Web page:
Failed leadership: Bennett, Netanyahu trade blame on COVID, Iran in Knesset
At opening of winter session, opposition chief accuses current coalition of ‘abandoning people to their deaths’; PM claims previous government led ‘2 years of stagnation’
Raoul Wootliff is the Times of Israel's former political correspondent and producer of the Daily Briefing podcast.
The Knesset’s winter session got off to a bitter and heated start Monday, with Prime Minister Naftali Bennett and his predecessor Benjamin Netanyahu castigating each other’s leadership and policies, and several opposition members booted from the plenum for heckling Bennett at the outset of a speech outlining his government’s ostensible achievements.
Among a litany of furious complaints, opposition leader Netanyahu accused the government of “abandoning people to their deaths,” alleging that it waited too long before launching its COVID-19 vaccination booster shot campaign, though Israel was the first country in the world to offer a third shot widely.
Netanyahu, addressing lawmakers after the premier’s speech, said the government had tolerated the deaths of 1,400 Israelis in three months, during the ongoing Delta outbreak.
“Bennett, you promised that when you were prime minister, you would bring a dramatic change to [the fight against] coronavirus in five weeks. You were right, you brought change, but change for the worse,” Netanyahu said.
“We handed over to you a country with almost zero daily fatalities, but since you established the government, and adopted your policy of ‘living with’ [COVID], 1,392 people have died,” he declared.
“Four months ago, under our leadership, the Bloomberg Index ranked Israel fifth in the world in the success of the fight against coronavirus. Today, under your leadership, it ranks us 41st out of 53 countries. Almost at the bottom of the list of the countries examined,” the former premier continued.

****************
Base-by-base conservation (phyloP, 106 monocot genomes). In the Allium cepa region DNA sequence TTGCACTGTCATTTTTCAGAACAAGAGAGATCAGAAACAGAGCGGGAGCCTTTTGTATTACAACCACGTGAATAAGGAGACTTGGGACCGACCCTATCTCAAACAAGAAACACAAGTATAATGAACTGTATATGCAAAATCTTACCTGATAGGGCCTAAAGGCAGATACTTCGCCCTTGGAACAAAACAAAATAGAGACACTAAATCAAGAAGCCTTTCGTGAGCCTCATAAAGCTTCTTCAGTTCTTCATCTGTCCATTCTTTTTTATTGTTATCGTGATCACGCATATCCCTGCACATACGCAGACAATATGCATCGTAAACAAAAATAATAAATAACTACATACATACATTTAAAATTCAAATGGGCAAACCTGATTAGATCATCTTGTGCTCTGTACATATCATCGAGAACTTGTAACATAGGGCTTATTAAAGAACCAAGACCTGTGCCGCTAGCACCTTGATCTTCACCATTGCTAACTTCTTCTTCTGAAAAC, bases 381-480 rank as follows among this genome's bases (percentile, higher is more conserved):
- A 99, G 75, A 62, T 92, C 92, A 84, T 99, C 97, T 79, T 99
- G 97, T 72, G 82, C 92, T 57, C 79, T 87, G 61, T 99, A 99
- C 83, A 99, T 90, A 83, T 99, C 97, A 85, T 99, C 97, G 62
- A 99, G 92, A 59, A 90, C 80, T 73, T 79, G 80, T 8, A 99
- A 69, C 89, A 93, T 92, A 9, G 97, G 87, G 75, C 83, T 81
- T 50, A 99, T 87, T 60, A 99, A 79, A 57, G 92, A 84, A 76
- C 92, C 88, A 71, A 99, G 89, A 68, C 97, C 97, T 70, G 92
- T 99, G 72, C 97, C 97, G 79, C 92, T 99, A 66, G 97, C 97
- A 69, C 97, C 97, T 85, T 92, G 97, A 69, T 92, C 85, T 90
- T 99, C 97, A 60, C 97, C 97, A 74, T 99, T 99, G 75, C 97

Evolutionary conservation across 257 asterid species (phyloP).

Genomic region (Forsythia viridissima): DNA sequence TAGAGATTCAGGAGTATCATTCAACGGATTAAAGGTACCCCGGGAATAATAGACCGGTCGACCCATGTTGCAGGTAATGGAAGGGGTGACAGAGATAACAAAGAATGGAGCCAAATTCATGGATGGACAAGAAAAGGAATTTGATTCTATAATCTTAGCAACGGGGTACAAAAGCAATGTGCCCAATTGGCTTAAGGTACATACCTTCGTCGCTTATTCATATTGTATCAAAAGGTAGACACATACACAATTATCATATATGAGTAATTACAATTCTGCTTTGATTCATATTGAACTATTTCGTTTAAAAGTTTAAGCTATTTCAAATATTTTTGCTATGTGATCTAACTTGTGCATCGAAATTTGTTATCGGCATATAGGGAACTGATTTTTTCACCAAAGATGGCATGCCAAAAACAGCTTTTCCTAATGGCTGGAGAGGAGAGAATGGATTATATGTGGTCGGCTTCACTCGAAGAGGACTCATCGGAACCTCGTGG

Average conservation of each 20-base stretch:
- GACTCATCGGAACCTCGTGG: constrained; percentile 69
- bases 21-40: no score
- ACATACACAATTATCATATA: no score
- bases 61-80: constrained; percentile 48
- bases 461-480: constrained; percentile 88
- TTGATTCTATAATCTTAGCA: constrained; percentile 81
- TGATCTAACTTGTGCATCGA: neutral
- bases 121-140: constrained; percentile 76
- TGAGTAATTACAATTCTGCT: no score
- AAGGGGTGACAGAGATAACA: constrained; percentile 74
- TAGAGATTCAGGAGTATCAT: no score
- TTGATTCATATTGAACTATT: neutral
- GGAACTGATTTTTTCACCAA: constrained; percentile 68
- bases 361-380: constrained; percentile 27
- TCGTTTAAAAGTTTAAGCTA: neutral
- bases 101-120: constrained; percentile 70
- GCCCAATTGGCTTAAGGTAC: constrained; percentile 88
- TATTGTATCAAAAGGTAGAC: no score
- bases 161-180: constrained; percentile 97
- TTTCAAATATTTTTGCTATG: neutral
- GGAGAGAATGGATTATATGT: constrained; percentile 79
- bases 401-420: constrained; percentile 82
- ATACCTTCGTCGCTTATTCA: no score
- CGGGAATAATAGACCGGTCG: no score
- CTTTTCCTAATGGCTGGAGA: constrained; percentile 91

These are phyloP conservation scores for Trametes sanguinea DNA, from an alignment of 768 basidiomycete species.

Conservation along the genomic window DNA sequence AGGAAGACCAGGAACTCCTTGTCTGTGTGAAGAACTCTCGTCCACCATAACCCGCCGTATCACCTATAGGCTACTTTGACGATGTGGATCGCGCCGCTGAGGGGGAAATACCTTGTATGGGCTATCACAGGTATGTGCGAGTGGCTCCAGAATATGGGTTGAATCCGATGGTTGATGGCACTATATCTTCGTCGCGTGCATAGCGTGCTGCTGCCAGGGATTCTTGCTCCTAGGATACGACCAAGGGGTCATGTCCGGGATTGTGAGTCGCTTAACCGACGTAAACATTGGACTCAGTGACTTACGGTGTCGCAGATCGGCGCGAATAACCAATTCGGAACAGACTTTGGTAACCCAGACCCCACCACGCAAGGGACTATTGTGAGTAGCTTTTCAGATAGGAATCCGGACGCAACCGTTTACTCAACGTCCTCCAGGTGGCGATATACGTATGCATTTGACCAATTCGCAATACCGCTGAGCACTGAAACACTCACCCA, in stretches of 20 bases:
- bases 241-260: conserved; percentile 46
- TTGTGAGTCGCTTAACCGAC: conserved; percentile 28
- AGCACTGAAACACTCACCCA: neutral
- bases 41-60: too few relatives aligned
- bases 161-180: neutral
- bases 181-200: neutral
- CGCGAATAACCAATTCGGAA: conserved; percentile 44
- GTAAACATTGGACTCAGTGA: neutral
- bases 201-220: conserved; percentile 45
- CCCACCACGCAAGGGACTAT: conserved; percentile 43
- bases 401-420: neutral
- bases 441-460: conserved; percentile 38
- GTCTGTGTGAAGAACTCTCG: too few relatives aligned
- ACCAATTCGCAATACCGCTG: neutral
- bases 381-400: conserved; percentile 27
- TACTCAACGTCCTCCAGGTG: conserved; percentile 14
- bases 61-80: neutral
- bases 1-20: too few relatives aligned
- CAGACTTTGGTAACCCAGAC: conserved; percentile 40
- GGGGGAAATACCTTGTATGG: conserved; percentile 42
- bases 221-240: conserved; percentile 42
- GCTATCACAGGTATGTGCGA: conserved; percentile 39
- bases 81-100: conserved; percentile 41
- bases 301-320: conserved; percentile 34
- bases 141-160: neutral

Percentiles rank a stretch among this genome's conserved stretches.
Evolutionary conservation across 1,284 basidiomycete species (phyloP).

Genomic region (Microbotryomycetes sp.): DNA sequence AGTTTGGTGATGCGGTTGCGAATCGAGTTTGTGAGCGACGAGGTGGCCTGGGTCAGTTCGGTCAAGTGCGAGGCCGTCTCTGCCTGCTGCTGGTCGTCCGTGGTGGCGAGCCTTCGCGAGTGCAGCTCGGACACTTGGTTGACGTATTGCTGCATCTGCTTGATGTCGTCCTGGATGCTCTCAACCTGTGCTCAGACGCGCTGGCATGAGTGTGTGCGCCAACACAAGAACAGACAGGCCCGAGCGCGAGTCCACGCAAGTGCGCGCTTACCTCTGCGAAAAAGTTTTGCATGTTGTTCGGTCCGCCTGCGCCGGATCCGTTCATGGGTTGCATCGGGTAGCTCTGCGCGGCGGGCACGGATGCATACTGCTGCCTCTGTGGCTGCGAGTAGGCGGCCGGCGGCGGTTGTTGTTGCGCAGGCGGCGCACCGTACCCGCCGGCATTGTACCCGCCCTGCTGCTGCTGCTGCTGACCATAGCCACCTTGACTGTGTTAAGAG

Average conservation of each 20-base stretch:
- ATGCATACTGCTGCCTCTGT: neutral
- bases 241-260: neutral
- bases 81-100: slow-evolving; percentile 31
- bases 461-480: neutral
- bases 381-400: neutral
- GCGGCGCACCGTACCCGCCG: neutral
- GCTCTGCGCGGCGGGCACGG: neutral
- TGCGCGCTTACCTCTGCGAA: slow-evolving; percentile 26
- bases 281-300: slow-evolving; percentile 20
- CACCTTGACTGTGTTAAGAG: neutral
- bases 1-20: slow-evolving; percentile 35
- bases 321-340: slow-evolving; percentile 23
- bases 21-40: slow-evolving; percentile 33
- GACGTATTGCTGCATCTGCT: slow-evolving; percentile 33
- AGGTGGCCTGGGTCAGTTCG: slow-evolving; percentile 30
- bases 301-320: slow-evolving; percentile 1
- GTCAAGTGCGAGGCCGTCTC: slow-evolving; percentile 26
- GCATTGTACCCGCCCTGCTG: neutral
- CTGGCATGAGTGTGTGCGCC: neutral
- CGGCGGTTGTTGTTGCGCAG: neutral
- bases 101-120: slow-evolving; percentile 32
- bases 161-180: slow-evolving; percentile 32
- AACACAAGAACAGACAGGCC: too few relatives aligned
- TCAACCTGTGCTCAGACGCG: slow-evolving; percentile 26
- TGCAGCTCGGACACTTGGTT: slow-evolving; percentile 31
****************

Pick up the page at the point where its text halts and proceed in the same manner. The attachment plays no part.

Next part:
In his speech, by contrast, Bennett detailed what he said were the new coalition’s “great successes” over the 113 days since it was sworn in, and attacked the previous government for “serial neglect.”
“Every one of the cabinet ministers and members of the coalition is fighting tooth and nail for the livelihood of the citizens of Israel. We are fighting and succeeding,” he said.
“We went through two years of stagnation: on Iranian nukes, in housing and heavy traffic on the roads,” Bennett said, referring to the transitional governments that headed the country during the four election campaigns held since 2019. “For two years, everything was stuck. Three and a half months after we started, we can already see results: Israel is open, we celebrated openly during the High Holiday period, despite the predictions of lockdown.”
The prime minister touted his government’s COVID-19 policy of avoiding lockdowns and keeping the economy open, while opposition members shouted that it had cost Israel many lives.
“It’s so easy to press the button and order a lockdown, and send millions to unpaid leave from work…, but that’s not the way. That’s the easy but inappropriate path,” he said, alluding to the fact that Israel was a world leader in lockdown days under Netanyahu. “We are stopping the Delta [variant], without a single day of lockdown. The State of Israel is open — something that was once taken for granted is no longer taken for granted,” he said.
Likud MK Galit Distal Atbaryan screamed in response, “You are a con man, you are a liar, you are the worst thing to happen to this country.”
Fellow Likud lawmaker May Golan interjected: “You are the biggest failure of a prime minister we have ever seen.”